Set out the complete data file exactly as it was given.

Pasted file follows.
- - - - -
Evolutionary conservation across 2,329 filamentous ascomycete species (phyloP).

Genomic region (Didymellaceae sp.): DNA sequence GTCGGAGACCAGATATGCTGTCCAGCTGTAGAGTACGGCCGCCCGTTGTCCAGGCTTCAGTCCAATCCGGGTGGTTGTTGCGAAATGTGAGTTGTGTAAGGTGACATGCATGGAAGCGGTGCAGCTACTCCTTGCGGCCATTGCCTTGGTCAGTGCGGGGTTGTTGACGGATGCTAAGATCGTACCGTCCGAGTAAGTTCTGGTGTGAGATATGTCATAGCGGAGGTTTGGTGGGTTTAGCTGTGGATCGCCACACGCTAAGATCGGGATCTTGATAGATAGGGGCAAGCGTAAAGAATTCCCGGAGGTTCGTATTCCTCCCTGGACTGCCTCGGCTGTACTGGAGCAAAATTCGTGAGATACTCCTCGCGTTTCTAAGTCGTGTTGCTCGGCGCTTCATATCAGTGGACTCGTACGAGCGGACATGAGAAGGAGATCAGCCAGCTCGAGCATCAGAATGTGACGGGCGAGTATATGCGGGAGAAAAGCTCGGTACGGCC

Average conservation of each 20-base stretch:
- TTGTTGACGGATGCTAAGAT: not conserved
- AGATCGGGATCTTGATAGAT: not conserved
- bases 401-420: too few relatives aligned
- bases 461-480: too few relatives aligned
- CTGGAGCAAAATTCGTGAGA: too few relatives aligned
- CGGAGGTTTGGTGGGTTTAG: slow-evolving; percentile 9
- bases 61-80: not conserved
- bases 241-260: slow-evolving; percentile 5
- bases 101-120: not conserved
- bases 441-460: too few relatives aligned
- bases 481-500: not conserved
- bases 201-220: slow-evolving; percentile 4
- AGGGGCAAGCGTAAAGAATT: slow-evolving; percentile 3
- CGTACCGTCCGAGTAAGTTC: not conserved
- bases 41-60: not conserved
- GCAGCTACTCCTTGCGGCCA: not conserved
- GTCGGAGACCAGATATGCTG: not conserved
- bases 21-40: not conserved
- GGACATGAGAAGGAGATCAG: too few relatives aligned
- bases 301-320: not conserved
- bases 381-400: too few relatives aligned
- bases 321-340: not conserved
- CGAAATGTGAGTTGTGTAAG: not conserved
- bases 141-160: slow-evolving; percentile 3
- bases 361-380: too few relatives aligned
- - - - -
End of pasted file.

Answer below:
Evolutionary conservation across 2,329 filamentous ascomycete species (phyloP).

Genomic region (Didymellaceae sp.): DNA sequence GTCGGAGACCAGATATGCTGTCCAGCTGTAGAGTACGGCCGCCCGTTGTCCAGGCTTCAGTCCAATCCGGGTGGTTGTTGCGAAATGTGAGTTGTGTAAGGTGACATGCATGGAAGCGGTGCAGCTACTCCTTGCGGCCATTGCCTTGGTCAGTGCGGGGTTGTTGACGGATGCTAAGATCGTACCGTCCGAGTAAGTTCTGGTGTGAGATATGTCATAGCGGAGGTTTGGTGGGTTTAGCTGTGGATCGCCACACGCTAAGATCGGGATCTTGATAGATAGGGGCAAGCGTAAAGAATTCCCGGAGGTTCGTATTCCTCCCTGGACTGCCTCGGCTGTACTGGAGCAAAATTCGTGAGATACTCCTCGCGTTTCTAAGTCGTGTTGCTCGGCGCTTCATATCAGTGGACTCGTACGAGCGGACATGAGAAGGAGATCAGCCAGCTCGAGCATCAGAATGTGACGGGCGAGTATATGCGGGAGAAAAGCTCGGTACGGCC

Average conservation of each 20-base stretch:
- TTGTTGACGGATGCTAAGAT: not conserved
- AGATCGGGATCTTGATAGAT: not conserved
- bases 401-420: too few relatives aligned
- bases 461-480: too few relatives aligned
- CTGGAGCAAAATTCGTGAGA: too few relatives aligned
- CGGAGGTTTGGTGGGTTTAG: slow-evolving; percentile 9
- bases 61-80: not conserved
- bases 241-260: slow-evolving; percentile 5
- bases 101-120: not conserved
- bases 441-460: too few relatives aligned
- bases 481-500: not conserved
- bases 201-220: slow-evolving; percentile 4
- AGGGGCAAGCGTAAAGAATT: slow-evolving; percentile 3
- CGTACCGTCCGAGTAAGTTC: not conserved
- bases 41-60: not conserved
- GCAGCTACTCCTTGCGGCCA: not conserved
- GTCGGAGACCAGATATGCTG: not conserved
- bases 21-40: not conserved
- GGACATGAGAAGGAGATCAG: too few relatives aligned
- bases 301-320: not conserved
- bases 381-400: too few relatives aligned
- bases 321-340: not conserved
- CGAAATGTGAGTTGTGTAAG: not conserved
- bases 141-160: slow-evolving; percentile 3
- bases 361-380: too few relatives aligned